Twitter: Accounts of world leaders ‘not entirely’ above the rules
Offending posts could be barred from receiving likes and comments in the social network’s latest attempt to balance free speech.
Twitter has said that accounts belonging to world leaders are not entirely above its rules, warning that it will do more to limit their reach.
While everyday users face restrictions and bans for breaking the social network’s policies, tweets from accounts of those in power may stay on the service if Twitter believes it is in the public interest.
In June the company announced that in some rare cases it may leave up a tweet from an elected or government official that would otherwise be taken down, instead hiding it behind a notice that people have to click through to see fully.
Twitter said tweets it issues a notice on would not be able to receive likes, replies or retweets, although other users could retweet them with a comment to express their own opinion.
We haven’t used this notice yet, but when we do, you will not be able to like, reply, share, or Retweet the Tweet in question. You will still be able to express your opinion with Retweet with Comment.— Twitter Safety (@TwitterSafety) October 15, 2019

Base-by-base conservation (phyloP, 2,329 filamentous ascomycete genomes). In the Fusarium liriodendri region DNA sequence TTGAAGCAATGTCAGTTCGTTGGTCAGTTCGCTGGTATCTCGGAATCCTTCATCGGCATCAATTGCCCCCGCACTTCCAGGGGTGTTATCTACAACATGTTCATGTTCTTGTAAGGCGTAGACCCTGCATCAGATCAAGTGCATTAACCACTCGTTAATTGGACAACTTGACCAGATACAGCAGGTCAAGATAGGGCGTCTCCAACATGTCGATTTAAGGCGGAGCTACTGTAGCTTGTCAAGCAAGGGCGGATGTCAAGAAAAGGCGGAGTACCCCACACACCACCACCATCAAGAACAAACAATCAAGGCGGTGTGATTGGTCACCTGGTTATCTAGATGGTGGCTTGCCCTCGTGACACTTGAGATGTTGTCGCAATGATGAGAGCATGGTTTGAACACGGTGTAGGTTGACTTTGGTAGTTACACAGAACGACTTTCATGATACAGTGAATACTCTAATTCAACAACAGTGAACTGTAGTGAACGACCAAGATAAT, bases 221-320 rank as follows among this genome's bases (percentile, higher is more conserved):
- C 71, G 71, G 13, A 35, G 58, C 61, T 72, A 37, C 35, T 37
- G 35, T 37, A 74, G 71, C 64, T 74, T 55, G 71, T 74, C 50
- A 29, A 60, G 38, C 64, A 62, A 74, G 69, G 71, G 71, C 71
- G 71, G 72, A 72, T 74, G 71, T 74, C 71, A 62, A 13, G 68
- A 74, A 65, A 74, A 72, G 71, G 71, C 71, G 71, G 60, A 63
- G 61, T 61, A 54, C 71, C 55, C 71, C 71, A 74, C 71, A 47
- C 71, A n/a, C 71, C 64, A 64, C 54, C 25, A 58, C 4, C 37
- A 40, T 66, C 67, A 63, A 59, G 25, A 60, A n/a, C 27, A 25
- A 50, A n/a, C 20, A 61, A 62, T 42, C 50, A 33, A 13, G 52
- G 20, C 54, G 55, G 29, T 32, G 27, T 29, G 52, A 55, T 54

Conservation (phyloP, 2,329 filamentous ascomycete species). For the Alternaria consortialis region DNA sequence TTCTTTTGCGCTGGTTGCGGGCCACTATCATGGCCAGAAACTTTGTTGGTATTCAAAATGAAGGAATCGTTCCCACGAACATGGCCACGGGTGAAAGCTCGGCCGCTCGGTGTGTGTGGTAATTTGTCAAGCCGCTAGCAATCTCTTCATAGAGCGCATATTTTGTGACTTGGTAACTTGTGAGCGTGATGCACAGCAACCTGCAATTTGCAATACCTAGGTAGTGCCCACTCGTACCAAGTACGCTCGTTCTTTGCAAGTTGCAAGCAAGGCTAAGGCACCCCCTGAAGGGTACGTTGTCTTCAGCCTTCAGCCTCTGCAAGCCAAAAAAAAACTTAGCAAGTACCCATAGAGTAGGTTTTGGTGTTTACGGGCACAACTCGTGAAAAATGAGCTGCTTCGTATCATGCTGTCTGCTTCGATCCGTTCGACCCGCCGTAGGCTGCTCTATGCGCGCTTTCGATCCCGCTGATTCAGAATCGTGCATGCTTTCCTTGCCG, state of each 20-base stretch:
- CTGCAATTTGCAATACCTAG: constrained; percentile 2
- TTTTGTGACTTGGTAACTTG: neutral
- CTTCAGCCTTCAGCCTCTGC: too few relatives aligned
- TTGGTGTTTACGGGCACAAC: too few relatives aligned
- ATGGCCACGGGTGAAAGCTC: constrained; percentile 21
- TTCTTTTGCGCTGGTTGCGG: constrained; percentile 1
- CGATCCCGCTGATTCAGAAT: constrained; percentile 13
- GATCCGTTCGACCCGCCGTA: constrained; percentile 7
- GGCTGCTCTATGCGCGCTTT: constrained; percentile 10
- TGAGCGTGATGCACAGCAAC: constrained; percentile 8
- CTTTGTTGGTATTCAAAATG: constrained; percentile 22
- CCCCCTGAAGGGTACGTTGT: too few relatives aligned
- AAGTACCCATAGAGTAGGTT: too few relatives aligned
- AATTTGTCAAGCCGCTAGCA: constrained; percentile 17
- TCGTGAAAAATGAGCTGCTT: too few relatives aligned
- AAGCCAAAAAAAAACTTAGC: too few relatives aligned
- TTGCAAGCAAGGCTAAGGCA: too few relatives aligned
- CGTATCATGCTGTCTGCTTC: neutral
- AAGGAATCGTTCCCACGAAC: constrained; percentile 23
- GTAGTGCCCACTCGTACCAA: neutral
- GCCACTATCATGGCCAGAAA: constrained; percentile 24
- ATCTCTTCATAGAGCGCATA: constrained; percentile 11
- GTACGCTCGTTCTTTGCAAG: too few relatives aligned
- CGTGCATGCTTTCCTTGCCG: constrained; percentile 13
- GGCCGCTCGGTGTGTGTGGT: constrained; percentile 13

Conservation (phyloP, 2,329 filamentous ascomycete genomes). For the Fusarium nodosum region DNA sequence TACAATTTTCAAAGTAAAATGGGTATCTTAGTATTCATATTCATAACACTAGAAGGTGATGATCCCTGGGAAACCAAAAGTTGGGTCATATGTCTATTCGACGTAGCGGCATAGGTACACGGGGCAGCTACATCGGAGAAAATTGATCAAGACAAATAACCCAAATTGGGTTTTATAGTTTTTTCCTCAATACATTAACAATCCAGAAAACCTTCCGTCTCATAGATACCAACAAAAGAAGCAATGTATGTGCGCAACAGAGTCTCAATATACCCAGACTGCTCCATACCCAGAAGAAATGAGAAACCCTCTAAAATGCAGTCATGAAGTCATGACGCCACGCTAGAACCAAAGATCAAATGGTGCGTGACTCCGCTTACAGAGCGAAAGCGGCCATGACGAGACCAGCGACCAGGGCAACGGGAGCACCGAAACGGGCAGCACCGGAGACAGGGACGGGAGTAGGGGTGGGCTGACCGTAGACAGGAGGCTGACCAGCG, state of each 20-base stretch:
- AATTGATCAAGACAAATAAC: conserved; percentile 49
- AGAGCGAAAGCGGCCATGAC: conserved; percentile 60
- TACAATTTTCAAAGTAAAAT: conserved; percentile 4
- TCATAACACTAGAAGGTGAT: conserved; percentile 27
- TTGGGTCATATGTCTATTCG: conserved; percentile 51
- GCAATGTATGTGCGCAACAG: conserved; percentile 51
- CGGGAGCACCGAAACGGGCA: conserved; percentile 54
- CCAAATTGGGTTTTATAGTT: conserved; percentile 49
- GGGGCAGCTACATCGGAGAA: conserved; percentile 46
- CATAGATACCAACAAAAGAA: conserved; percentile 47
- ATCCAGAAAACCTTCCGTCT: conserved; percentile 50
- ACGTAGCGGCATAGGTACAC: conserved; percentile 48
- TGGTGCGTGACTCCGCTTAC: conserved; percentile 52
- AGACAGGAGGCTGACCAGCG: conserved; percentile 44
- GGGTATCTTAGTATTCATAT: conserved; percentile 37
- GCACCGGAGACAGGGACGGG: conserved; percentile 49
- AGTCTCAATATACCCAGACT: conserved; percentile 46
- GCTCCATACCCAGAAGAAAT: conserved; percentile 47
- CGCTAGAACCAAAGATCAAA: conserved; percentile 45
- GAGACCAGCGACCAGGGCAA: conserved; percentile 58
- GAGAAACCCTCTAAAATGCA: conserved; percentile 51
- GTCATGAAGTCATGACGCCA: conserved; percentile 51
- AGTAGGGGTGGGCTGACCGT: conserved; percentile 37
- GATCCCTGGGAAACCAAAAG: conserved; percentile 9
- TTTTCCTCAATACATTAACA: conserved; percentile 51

The social network said enforcement action would apply to any account committing serious breaches, such as promoting terrorism or engaging in behaviours relating to child sexual exploitation.
“We want to make it clear today that the accounts of world leaders are not above our policies entirely,” Twitter said.
“With critical elections and shifting political dynamics around the world, we recognise that we’re operating in an increasingly complex and polarised political culture.
“These are constantly evolving challenges and we’ll keep our policies and approach under advisement, particularly as we learn more about the relationship between tweets from world leaders and the potential for offline harm.”
Twitter has yet to use the notices on any account.
The move is the latest balancing act from a social network, after Facebook’s communications head Sir Nick Clegg said politicians could break its usual rules because they are newsworthy.
Last month, the former deputy prime minister made clear that “it is not our role to intervene when politicians speak”, with the exception of paid advertising.